Best Wishes,
    Mark


  • P.S. One further note:

    This article from our friends at Touch Designer describes how you can use the Photo app in iOS to remove the background and send the image to a desktop computer. (The example is for Windows, but there is a "For Mac Users" section. They mention using Cam Twist but you should use our free Syphon Virtual Webcam to get Isadora's Syphon output into Zoom.)

    However, this example uses NDI to capture the iPhone screen so there is going to be a substantial delay.

    Best Wishes,
    Mark


  • @mark said:

     I did some poking around. The algorithms to remove an arbitrary background all require training artificial intelligence systems using datasets of people in front of web cams to work. You can get a sense of the complexity by looking at this Background" class="redactor-linkify-object">https://github.com/senguptaumd... Matting GitHub project or this article where" class="redactor-linkify-object">https://elder.dev/posts/open-s... this person implements the background removal using Python and Tensorflow (AI) tools. 

    In furtherance of this subject, I did come across an interesting project using the Tensor BodyPix, which is a popular framework for this type of work but not super helpful for us Izzy users. If I get some time, I am going to bolt on Spout / Syphon to this and try to make it cross platform, and maybe speed it up some if I can. I'm imagining you'd output a stage to the shared memory buffer, then select the stage in a console, and then it will post an alpha mask to another shared buffer.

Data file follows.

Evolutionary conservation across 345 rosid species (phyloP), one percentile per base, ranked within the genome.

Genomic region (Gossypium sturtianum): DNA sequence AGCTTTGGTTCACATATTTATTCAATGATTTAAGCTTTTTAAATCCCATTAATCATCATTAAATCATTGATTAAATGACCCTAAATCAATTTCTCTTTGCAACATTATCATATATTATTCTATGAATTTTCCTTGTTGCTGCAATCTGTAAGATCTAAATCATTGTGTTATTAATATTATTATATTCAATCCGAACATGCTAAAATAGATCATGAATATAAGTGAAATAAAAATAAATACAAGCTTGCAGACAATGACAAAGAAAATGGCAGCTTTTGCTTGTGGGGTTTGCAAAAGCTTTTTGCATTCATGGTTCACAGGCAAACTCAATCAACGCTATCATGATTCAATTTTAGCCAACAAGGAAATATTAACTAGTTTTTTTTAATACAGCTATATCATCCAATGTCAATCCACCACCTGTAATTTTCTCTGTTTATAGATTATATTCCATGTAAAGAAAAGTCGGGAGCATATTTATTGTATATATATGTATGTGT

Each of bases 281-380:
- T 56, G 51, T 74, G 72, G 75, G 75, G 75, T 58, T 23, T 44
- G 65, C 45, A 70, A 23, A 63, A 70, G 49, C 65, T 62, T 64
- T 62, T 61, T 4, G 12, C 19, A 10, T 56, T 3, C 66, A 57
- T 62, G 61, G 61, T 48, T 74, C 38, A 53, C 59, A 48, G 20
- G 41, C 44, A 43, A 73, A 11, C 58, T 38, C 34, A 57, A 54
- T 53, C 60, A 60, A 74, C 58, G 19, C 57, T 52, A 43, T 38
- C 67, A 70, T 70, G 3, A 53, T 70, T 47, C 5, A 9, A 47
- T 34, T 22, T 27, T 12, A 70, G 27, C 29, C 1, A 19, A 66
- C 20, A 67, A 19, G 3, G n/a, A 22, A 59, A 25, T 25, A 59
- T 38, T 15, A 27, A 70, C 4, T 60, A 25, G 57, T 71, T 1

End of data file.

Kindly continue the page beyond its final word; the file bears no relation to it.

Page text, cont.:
Would love to discuss this further as I do see it being helpful for online work. I worked a fair amount on soft body projection mapping / masking in pre-covid times, using pixel energy functions as heuristics to accelerate these detection algorithms. I find that for virtual shows, I am pulling out / modding more GLSL shaders than I normally do and thinking critically about compositing, and background segmentation is often a key part of that :)

    Somehow, it all comes together.


  • So the following is purely for fun in response to @mark 's post imagining how this would be done. I did follow up on this over the weekend and got something "working"

    I heavily modified the project I mentioned earlier by manually rolling it over to the Tensorflow Lite c_api (a real pain!), then porting it to Windows, and feeding it the deeplabv3_257_mv_gpu.tflite model. To make it useful to Isadora, I dusted off / updated an openCV to Spout pipeline in c++ that I used a few years ago for some of my live projection masking programs, so now my prototype can receive an Isadora stage, run it on the model, and output the resulting mask to Spout again for Isadora to use with the Alpha Mask actor. 

    My results:

    Now obviously, this is insane to actually attempt for production purposes in its current form. I'm getting about 5fps (granted no GPU accelerated and I'm running in debug mode). I could slightly improve things by bouncing back the original Isadora stage on its own spout server, but this is just a proof of concept. In this state, it should be relatively easy to port to Mac/Syphon and add GPU acceleration on compatible systems for higher FPS and / or multiple instances for many performers. 


    Again, just a fun weekend project but I found it very educational.